I’m very excited to have received my new Nikon tilt shift 19mm over the weekend. Canon photographers have waxed lyrical about the 17mm TS for many years now so I’m looking forward to seeing how the slightly less wide Nikon version stacks up against it.

Here’s a review with some good examples: camerastuffreview.com/nikon-lens-review/review-nikon-19mm-tilt-shift

And here’s another one here (it also includes some fancy charts I don’t really understand but perhaps you will!): ephotozine.com/article/nikon-pc-nikkor-19mm-f-4-e-ed-tilt-shift-lens-review-30494

Here’s one more link with great examples: nikonrumors.com/2016/11/03/some-sample-photos-from-the-new-nikon-pc-19mm-f4e-ed-lens.aspx/

Shooting architecture and interiors, the shift function to correct perspective distortion is the primary use. Also, wide-angle zooms (my go-to is a 16-35 F4) have a less-than-ideal edge sharpness. With the tilt-shift, it’s tack sharp everywhere.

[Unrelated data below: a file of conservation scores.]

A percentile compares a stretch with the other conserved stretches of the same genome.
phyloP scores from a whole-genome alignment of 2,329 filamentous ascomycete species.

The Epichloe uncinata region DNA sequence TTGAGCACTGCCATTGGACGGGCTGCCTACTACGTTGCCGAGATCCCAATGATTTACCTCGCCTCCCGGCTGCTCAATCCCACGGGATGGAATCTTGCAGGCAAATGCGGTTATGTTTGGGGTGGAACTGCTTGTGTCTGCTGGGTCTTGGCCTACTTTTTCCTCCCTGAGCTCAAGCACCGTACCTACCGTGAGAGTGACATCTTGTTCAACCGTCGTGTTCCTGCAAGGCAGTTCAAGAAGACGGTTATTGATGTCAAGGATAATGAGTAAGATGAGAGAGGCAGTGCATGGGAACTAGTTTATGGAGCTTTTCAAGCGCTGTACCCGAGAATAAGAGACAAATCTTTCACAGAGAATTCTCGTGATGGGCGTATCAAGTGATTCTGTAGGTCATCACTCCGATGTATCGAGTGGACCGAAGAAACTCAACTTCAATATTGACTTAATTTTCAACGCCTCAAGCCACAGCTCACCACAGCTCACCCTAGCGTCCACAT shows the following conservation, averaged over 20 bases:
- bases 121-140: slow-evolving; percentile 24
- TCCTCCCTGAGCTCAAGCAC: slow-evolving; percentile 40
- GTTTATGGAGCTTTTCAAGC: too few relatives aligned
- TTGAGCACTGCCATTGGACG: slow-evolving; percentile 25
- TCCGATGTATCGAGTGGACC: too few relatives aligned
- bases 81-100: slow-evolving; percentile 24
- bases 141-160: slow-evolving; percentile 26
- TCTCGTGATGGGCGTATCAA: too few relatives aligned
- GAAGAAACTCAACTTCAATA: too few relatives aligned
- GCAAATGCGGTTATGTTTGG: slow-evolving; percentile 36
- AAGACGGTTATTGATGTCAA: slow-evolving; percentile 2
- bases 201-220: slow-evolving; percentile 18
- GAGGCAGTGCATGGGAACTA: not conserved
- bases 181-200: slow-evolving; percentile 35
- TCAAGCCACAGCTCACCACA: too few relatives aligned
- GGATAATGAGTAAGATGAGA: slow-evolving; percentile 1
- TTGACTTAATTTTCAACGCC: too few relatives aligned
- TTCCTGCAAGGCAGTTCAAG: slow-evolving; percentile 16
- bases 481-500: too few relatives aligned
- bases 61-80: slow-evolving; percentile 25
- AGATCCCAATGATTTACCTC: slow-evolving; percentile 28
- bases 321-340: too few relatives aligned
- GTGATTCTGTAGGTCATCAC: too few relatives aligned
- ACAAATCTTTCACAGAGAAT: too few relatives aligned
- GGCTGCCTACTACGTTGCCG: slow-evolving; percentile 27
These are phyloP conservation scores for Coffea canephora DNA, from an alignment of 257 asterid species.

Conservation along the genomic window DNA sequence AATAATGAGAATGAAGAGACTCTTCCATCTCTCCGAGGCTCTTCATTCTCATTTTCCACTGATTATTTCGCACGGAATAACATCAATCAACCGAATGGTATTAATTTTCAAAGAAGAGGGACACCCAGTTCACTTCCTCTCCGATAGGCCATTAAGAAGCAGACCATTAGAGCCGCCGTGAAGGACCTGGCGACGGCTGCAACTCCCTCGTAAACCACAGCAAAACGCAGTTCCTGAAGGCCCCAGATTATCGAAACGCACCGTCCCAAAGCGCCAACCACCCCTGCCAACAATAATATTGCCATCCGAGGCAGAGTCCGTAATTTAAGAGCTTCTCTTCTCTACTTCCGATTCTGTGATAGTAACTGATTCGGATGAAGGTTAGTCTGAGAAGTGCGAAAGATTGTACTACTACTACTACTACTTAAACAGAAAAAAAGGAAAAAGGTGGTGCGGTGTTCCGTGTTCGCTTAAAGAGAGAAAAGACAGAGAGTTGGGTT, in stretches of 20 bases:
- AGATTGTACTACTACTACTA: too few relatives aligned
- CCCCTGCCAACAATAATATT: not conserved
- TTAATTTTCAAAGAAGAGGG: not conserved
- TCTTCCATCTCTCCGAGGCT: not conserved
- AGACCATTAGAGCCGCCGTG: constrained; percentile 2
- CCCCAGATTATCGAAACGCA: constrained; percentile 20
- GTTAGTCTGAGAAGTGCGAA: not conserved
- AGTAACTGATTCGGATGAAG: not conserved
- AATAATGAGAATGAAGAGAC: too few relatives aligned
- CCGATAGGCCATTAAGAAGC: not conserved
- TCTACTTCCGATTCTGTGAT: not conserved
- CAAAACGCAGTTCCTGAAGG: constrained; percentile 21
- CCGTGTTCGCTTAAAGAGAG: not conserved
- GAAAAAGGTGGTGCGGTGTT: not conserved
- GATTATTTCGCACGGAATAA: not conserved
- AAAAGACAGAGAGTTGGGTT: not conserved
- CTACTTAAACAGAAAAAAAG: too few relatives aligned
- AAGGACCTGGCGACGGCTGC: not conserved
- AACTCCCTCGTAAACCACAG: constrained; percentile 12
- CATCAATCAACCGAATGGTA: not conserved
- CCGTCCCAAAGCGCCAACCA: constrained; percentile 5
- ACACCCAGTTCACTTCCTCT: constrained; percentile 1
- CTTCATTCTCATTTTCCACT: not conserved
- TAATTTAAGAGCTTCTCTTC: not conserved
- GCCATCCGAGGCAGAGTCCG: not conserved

I also want to create distortion free, stitch-easy images that extend the form factor to show more in tight spaces where one image can’t do the job.

If your subject is far away, you’re good to go; just shift far left and right, and stitch. But for interiors with far and near details, I’ll need some more gear to avoid parallax issues: a ball head and a nodal rail to slide the camera to compensate for the lens shift. The process is explained here: reallyrightstuff.com/Multiple-Row-Pano

Anything to avoid those gargantuan nodal ninja things…